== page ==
“Major Iqbal”, believed to be an Inter-Services Intelligence officer, had asked Pakistan-born Canadian Tahawwur Hussain Rana about the progress made on the Mumbai terror plot, the Federal Bureau of Investigation testified before a court in Chicago, in another pointer to the involvement of Pakistan’s intelligence agency in the attacks.
“Major Iqbal” had telephonic talk with Rana and another co-accused in the Mumbai attacks David Coleman Headley, a Pakistani-American, and exchanged emails with them, five FBI agents testified during Rana’s trial in the court hearing the 26/11 case.
In an email of July 7, 2008, “Major Iqbal” asked Rana if there was any “progress made on the project”. Prosecutors said he was seeking an update on the preparations for the 26/11 attacks.
Defence attorneys, however, argued that any discussion “Major Iqbal” had with Rana was focussed on their plans to work as partners in Rana’s immigration business.
In his deposition, Headley, an LeT operative, had said that “Major Iqbal” had given money to Rana to open a business office in Mumbai which was used as a cover to zero in on targets for the attacks.
An email sent from one Chaudhery Khan, another name for “Major Iqbal”, from firstname.lastname@example.org in which he gave his mobile number for future contacts, was shown in the court by prosecutor Sarah Streicker.
Another email from email@example.com in which Rana booked Headley’s flight on December 8, 2008, from New York to Chicago with a stop at Atlanta, was also placed before the court.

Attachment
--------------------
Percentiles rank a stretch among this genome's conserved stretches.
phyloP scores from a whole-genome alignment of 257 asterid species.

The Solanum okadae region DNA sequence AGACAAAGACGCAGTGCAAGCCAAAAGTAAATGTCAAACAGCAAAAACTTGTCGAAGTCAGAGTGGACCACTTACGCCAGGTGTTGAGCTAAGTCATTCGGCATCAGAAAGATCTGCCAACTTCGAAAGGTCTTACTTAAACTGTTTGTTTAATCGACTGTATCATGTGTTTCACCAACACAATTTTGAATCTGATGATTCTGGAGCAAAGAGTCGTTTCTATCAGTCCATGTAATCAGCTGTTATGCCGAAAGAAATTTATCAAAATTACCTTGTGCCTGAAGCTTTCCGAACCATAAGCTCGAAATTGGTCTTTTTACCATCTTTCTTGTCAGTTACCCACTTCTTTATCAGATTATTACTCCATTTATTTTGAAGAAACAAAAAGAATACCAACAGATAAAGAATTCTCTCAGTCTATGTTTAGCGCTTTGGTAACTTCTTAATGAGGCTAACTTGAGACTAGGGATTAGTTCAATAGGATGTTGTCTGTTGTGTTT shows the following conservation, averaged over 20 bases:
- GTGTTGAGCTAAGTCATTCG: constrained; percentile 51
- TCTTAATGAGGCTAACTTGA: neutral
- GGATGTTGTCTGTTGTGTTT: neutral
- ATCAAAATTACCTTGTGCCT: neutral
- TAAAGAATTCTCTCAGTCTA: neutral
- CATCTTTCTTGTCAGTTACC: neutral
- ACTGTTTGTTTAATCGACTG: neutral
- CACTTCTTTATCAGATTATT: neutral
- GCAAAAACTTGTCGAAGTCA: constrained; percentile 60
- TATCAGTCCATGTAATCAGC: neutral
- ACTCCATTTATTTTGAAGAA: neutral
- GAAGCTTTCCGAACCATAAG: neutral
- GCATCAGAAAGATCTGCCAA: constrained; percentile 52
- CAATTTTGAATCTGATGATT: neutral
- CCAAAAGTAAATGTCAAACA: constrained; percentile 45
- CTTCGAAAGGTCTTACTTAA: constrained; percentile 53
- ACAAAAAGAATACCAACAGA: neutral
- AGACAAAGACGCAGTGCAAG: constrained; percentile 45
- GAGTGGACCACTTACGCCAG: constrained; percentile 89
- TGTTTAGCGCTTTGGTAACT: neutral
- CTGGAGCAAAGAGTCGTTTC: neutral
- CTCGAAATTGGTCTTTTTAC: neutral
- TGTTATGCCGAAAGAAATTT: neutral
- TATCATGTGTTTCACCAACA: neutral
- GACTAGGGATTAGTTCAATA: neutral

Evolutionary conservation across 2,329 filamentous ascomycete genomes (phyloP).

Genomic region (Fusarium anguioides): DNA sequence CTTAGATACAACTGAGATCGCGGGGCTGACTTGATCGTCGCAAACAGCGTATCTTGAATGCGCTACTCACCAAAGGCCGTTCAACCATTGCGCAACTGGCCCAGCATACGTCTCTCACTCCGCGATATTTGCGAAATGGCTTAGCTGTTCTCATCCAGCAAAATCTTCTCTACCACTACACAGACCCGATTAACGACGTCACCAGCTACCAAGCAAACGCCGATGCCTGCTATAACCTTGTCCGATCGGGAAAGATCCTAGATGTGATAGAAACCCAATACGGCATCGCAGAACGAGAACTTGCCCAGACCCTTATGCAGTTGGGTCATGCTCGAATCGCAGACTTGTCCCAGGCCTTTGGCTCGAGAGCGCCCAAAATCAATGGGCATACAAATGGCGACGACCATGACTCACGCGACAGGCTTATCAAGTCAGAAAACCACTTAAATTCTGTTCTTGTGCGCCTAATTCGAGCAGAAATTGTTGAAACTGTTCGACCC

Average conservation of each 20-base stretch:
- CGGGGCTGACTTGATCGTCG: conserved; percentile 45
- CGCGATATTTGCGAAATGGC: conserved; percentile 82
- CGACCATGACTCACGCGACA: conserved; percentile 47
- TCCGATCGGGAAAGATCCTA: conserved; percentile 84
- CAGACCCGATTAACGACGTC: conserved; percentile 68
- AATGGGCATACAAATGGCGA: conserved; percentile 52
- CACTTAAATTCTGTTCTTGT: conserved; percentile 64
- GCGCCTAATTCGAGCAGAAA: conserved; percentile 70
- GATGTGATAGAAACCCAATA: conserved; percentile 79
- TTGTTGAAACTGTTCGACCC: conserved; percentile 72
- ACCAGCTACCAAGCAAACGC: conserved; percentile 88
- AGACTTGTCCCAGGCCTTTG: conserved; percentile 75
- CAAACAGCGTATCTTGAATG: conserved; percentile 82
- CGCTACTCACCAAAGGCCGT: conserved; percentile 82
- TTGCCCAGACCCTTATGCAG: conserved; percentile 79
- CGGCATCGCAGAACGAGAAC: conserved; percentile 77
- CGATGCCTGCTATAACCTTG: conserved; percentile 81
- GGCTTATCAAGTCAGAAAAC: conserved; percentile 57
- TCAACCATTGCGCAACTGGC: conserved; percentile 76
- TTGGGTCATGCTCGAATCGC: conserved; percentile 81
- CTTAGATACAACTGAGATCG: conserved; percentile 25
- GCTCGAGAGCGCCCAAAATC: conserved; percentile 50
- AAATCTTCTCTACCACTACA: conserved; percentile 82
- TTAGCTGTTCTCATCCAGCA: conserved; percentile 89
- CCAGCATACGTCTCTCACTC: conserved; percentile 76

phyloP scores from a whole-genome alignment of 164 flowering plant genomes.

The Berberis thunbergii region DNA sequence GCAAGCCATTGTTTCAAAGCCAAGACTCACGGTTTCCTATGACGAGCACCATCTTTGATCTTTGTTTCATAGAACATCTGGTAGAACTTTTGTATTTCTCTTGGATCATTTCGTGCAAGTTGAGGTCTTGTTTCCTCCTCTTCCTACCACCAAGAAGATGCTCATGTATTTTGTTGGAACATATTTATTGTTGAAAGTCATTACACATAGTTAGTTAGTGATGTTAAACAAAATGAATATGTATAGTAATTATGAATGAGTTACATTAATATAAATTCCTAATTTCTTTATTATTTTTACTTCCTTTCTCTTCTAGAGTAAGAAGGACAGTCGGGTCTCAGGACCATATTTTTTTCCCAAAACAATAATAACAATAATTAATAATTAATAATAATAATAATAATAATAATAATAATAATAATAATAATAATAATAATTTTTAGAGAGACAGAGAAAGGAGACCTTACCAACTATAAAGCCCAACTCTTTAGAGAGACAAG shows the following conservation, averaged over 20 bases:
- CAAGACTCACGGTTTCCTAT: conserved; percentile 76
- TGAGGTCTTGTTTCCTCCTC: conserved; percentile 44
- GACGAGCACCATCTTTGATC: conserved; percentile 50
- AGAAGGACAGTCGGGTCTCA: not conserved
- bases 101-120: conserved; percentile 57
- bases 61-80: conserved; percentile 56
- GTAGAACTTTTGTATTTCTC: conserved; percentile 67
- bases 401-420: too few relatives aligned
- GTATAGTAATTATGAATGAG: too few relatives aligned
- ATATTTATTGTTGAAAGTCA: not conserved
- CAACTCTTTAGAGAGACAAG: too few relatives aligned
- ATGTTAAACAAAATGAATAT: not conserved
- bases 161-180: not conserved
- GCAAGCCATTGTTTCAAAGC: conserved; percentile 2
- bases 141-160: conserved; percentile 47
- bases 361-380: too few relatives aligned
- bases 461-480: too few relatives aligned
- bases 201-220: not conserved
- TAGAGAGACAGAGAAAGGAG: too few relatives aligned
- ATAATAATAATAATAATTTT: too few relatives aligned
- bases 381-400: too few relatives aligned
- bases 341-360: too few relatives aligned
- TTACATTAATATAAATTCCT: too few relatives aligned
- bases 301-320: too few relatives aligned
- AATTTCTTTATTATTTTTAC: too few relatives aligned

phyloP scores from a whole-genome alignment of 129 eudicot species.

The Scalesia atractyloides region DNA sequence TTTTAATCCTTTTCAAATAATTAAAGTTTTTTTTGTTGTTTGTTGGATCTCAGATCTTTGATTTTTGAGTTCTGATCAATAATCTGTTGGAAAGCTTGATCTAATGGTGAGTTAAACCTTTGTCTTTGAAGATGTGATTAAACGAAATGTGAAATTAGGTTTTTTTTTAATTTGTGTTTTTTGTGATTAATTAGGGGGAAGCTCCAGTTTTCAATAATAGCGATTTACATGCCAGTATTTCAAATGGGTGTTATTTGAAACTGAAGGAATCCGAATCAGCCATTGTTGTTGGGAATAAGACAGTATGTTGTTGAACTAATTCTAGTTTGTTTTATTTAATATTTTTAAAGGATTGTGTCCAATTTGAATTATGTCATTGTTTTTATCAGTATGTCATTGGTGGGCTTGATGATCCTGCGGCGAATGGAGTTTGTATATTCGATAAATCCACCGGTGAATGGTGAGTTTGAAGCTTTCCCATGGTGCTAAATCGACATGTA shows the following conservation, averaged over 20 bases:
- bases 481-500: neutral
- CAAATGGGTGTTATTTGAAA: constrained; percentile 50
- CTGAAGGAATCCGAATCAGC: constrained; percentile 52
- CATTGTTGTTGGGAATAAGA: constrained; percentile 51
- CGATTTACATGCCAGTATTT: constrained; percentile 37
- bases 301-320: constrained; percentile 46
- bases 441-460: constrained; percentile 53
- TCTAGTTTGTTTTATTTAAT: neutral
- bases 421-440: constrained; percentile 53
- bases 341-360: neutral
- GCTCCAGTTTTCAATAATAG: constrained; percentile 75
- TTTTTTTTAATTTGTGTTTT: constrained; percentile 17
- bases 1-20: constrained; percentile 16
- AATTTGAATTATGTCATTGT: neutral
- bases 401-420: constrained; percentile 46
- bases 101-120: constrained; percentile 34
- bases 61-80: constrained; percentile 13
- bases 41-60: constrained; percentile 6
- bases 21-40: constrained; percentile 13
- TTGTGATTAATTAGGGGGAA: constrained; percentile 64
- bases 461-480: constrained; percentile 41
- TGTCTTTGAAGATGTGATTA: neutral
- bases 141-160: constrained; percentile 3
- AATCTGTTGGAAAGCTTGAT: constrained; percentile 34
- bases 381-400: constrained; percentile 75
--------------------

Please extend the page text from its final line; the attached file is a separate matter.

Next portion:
According to the FBI, Rana, who has been slapped with charges of providing material support to Lashkar-e-Taiba for the Mumbai attacks, knowingly helped Headley carry out surveillance of potential bombing targets.
Besides Mumbai, this included surveillance of the German Bakery in Pune as also Chabad Houses in Delhi, Pushkar and Pune.
Headley had said that he had made a video of the German Bakery, which was bombed on February 13, 2010 killing 17 people and injuring 60 others. The Bakery is located near the Chabad House and Osho Ashram in Pune.
The verdict in the trial of Rana is likely to come as early as on June 8 as the Chicago businessman is unlikely to testify at his own trial.
Attorney Patrick Blegen said Rana’s defence team was still making a final decision, but it was unlikely that Rana would depose.
The case has proceeded quickly with Headley wrapping up his testimony after five days of questioning by prosecution and defence lawyers in the trial of Rana, his childhood friend and a 26/11 co-accused, in a Chicago court.
Prosecutors called seven witnesses on Wednesday, including the five FBI agents who verified email and phone communication between Rana, Headley and “Major Iqbal”.
U.S. District Court Judge Harry D. Leinenweber said the case has proceeded quickly partly because both the government and defence had no problems with the stipulation.
A stipulation is an agreement between opposing parties prior to a pending hearing or trial when both parties agree on certain aspects on which they do not argue.
The judge adjourned the hearing till Monday. “We’re fairly close to the end of the case,” Mr. Leinenweber said.
“We’re going to suspend now until Monday, 09:30 am,” he added.
On Monday, the last of the witnesses will be presented.
The trial will resume with testimonies from Rana’s witnesses among others.
Final arguments will be on Tuesday and deliberations are scheduled on the same day.
The jury will deliberate after weighing the pros and cons and given information and arguments to evaluate.
The jury could come up with a verdict whether Rana is guilty or not as early as Wednesday.
At the start of the trial, Mr. Leinenweber had stated that it would tentatively end by June 15.
Rana was indicted by a federal grand jury under 12 counts on February 15 last year for planning out the attacks, providing material support to LeT to carry out the bombings and guiding Headley in scouting targets in Mumbai in the process.
Rana, on the other hand, said that he was duped by Headley, who has pleaded guilty to scouting sites in Mumbai.
Headley has pleaded guilty to 12 terrorism charges relating to Mumbai attacks and other plots since his arrest in 2009.